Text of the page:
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Combining multiple detector conditions into a single detector


Combining many separate detector conditions into a single detector can be useful for consolidating alerts, maintaining an appropriate number of detectors within your organization’s limits (by default, 1000), and preserving context when multiple alerting conditions fire.

To combine more complex compound detector conditions into a single detector, see this article.

Using SignalFlow for detectors

To combine multiple separate alerting conditions into a single detector you’ll need to use SignalFlow. SignalFlow can also be used in your detector configurations defined with the Terraform provider.

Using SignalFlow for detectors is easiest to accomplish with specific query parameters on your URL that look like the following:

  • Create new detectors:
  • Edit existing detectors:<Detector_ID>/edit?detectorSignalFlowEditor=1

The realm (for example, us1) might need to be changed in the above URLs to match your realm. <Detector_ID> needs to be replaced with the ID of the detector you want to edit.

Multiple alert thresholds with one detector

SignalFlow allows adding an arbitrary number of alerting signals and conditions to a single detector. The example below shows how to create alert detection signals for the following metrics on a specific service (paymentservice):

  • service.request.count is used for determining if too little or too much traffic is being served. It will detect on either condition (LOW or HIGH).
    • Additionally service.request.count will be used a second time to make a signal for only the errors and create an error rate signal out of the total requests and errored requests metrics. That error rate will detect on the ERRRATE condition.
  • cpu.utilization is used for determining if a given host CPU utilization is too saturated for paymentservice and will alert on the CPUHIGH condition.
  • memory.utilization is used for determining if a given host memory utilization is too saturated for paymentservice and will alert on the MEMHIGH condition.
  • disk.utilization is used for determining if a given host disk utilization is too saturated for paymentservice and will alert on the DISKHIGH condition.

If any of these conditions are breaching threshold, the alert will fire and the detector will send out notifications. This covers Latency, Errors, Traffic, and Saturation (L.E.T.S.) or the 4 golden signals for your service.

Example SignalFlow

REQ = data('service.request.count', filter=filter('sf_service', 'paymentservice')).sum(by=['sf_service']).publish(label='demo')
ERR = data('service.request.count', filter=filter('sf_service', 'paymentservice') and (not filter('sf_error', 'false'))).sum(by=['sf_service']).publish(label='demo error rate', enable=False)
RATE = (((REQ-ERR)/REQ)*100).publish(label='error_rate')
ERRRATE = detect((when(RATE > threshold(99)))).publish('Error rate too high')
LOW = detect((when(REQ < threshold(1)))).publish('Request traffic too low')
HIGH = detect((when(REQ > threshold(50000)))).publish("Request traffic exceeding capacity")
CPU = data('cpu.utilization', filter=filter('sf_service', 'paymentservice')).sum(by=['', 'host']).publish(label='cpu')
CPUHIGH = detect((when(CPU > threshold(95)))).publish("cpu.utilization exceeding threshold")
MEM = data('memory.utilization', filter=filter('sf_service', 'paymentservice')).sum(by=['', 'host']).publish(label='mem')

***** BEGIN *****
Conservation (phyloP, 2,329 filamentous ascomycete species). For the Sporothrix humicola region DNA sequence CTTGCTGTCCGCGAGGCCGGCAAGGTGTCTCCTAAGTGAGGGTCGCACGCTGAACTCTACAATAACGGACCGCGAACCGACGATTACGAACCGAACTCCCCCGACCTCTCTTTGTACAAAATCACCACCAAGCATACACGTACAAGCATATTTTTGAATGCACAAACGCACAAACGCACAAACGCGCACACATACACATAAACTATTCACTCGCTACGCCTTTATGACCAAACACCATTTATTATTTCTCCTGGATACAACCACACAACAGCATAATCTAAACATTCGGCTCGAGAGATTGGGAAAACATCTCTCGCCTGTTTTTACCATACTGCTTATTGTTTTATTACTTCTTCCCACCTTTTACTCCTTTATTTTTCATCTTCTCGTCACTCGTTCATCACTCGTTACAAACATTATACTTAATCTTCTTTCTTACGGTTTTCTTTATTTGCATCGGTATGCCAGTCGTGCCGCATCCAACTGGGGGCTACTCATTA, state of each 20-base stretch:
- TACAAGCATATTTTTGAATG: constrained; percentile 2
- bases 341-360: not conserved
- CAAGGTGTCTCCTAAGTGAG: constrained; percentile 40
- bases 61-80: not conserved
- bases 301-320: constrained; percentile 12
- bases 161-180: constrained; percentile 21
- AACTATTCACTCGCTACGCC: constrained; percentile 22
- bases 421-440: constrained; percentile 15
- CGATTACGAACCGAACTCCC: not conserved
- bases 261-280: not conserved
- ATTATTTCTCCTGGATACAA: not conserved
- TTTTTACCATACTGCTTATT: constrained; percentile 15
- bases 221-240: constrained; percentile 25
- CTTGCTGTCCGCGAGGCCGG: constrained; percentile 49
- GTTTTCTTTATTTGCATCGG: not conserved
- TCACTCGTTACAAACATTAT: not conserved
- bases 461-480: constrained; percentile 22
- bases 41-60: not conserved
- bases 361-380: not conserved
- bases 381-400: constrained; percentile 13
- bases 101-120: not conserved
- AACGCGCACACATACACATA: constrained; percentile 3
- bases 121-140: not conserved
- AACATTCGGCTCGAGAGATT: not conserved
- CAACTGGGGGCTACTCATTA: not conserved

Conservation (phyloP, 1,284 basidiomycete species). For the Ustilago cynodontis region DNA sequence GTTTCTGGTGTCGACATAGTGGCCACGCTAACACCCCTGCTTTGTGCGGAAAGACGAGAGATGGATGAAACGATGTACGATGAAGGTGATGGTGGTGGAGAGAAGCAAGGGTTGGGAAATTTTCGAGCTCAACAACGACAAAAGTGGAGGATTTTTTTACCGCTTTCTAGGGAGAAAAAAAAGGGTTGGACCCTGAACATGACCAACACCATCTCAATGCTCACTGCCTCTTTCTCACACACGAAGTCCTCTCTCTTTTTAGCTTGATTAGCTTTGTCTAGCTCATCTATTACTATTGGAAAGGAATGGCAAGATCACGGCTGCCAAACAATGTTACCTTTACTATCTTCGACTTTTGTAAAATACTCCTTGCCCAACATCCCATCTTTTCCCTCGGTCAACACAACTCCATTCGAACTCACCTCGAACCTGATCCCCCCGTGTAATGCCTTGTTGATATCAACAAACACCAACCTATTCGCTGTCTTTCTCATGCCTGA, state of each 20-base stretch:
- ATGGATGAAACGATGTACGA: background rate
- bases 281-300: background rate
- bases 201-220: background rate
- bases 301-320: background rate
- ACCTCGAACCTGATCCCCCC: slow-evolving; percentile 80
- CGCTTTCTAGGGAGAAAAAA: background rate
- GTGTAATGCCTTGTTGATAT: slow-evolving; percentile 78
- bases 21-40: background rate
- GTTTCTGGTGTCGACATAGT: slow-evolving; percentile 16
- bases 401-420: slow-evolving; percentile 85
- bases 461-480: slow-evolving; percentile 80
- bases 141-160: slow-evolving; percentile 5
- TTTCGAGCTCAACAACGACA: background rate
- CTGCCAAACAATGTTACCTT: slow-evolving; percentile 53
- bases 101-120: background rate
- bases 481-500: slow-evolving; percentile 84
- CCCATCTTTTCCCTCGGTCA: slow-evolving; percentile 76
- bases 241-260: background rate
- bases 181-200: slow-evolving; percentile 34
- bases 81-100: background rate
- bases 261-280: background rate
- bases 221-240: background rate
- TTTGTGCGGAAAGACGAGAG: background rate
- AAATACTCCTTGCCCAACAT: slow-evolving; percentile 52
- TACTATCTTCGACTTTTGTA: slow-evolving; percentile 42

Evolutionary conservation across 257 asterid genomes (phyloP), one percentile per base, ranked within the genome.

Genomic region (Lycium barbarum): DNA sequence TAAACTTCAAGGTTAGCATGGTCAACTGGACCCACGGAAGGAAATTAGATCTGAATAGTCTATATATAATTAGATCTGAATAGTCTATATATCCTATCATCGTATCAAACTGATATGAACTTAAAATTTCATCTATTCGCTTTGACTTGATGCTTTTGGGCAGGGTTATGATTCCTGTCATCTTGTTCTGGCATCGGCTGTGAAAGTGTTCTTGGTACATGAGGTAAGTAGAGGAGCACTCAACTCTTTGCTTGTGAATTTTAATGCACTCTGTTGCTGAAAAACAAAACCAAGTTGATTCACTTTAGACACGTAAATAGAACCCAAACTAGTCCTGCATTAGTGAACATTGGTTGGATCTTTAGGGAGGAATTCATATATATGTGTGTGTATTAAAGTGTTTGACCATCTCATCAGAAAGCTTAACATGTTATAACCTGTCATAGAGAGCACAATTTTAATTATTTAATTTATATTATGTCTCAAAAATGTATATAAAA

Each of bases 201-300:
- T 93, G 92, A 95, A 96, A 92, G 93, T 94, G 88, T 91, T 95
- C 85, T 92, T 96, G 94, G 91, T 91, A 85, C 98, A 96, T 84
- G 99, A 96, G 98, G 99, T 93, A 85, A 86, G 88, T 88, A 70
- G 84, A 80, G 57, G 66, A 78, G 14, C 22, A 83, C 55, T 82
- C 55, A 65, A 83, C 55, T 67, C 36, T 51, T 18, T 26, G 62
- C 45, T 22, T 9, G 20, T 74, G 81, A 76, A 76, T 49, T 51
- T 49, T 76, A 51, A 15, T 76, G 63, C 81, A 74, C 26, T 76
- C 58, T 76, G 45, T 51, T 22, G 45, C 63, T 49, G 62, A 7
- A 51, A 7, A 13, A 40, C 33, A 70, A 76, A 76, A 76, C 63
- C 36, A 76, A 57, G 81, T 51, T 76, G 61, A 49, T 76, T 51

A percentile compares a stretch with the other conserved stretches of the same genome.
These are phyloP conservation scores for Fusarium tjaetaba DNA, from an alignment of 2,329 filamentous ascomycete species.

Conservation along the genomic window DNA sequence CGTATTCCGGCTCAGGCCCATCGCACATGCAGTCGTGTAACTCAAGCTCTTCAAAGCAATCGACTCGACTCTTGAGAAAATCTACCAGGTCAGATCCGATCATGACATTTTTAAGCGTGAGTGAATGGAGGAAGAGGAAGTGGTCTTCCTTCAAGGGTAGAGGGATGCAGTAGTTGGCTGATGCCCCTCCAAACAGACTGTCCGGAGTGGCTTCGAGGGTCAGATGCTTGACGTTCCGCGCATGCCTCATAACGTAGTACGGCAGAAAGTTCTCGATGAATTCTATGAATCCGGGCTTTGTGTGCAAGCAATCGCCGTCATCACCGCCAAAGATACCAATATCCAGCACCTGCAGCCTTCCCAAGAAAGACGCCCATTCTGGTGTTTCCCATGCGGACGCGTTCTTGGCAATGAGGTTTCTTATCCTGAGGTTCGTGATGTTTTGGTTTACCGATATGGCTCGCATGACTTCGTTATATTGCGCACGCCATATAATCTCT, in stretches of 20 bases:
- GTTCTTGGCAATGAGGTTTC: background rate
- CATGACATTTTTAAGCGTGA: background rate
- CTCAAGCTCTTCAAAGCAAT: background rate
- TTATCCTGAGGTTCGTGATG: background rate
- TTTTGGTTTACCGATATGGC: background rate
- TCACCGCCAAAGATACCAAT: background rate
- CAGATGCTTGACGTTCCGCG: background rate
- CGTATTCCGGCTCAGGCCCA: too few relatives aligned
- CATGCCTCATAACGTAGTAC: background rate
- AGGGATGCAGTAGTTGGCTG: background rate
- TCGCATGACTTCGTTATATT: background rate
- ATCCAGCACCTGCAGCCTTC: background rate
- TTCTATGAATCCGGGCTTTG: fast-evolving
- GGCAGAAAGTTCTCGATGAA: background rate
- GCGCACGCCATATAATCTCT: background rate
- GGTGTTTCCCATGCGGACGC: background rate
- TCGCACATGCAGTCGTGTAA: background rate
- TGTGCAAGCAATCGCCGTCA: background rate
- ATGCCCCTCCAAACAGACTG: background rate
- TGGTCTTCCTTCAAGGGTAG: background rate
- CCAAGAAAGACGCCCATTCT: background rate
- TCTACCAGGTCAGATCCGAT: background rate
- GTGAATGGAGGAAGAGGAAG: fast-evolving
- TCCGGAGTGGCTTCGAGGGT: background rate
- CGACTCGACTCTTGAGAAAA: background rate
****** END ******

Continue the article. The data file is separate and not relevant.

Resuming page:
MEMHIGH = detect((when(MEM > threshold(90)))).publish("memory.utilization exceeding threshold")
DISK = data('disk.utilization', filter=filter('sf_service', 'paymentservice')).sum(by=['', 'host']).publish(label='disk')
DISKHIGH = detect((when(DISK > threshold(97)))).publish("disk.utilization exceeding threshold")

Here is an example detector with included SignalFlow applied:

Here is an example of a detector’s alert rules in Splunk Observability Cloud:

Alert message context

It's important to use the appropriate variable tags to pass context along within your alert rules. Use the detector message tagging to pass along valuable context from dimensions like servicename, host, or any other dimension contained in the alerting metric signal.

You can find variable tag naming references in Splunk Docs.

For example, a set of variable tags like the ones in the screenshot above provides the service name and host along with all other dimensions in the message body of the alert email.

{{#if anomalous}}
Rule {{{ruleName}}} in detector {{{detectorName}}}
triggered at {{timestamp}}.
Rule {{{ruleName}}} in detector {{{detectorName}}} cleared at {{timestamp}}.
sf_service: {{dimensions.[]}}
host: {{{dimensions.[host]}}}

{{#if anomalous}}
Triggering condition: {{{readableRule}}}

{{#if anomalous}}
Signal value for Requests: {{inputs.REQ.value}}
Signal value for Error Rate: {{inputs.RATE.value}}
Signal value for cpu.utilization: {{inputs.CPU.value}}
Signal value for memory.utilization: {{inputs.MEM.value}}
Signal value for disk.utilization: {{inputs.DISK.value}}
sf_service: {{dimensions.[]}}
host: {{{dimensions.[host]}}}
sf_service: {{dimensions.[]}}
host: {{{dimensions.[host]}}}

{{#notEmpty dimensions}}
Signal details:

{{#if anomalous}}
{{#if runbookUrl}}Runbook: {{{runbookUrl}}}{{/if}}
{{#if tip}}Tip: {{{tip}}}{{/if}}

The message preview gives you an example of what the message body looks like with the variable tags filled in:

Next steps

These resources might help you understand and implement this guidance:

Splunk OnDemand Services: Use these credit-based services for direct access to Splunk technical consultants with a variety of technical services from a pre-defined catalog. Most customers have OnDemand Services per their license support plan. Engage the ODS team at if you require assistance.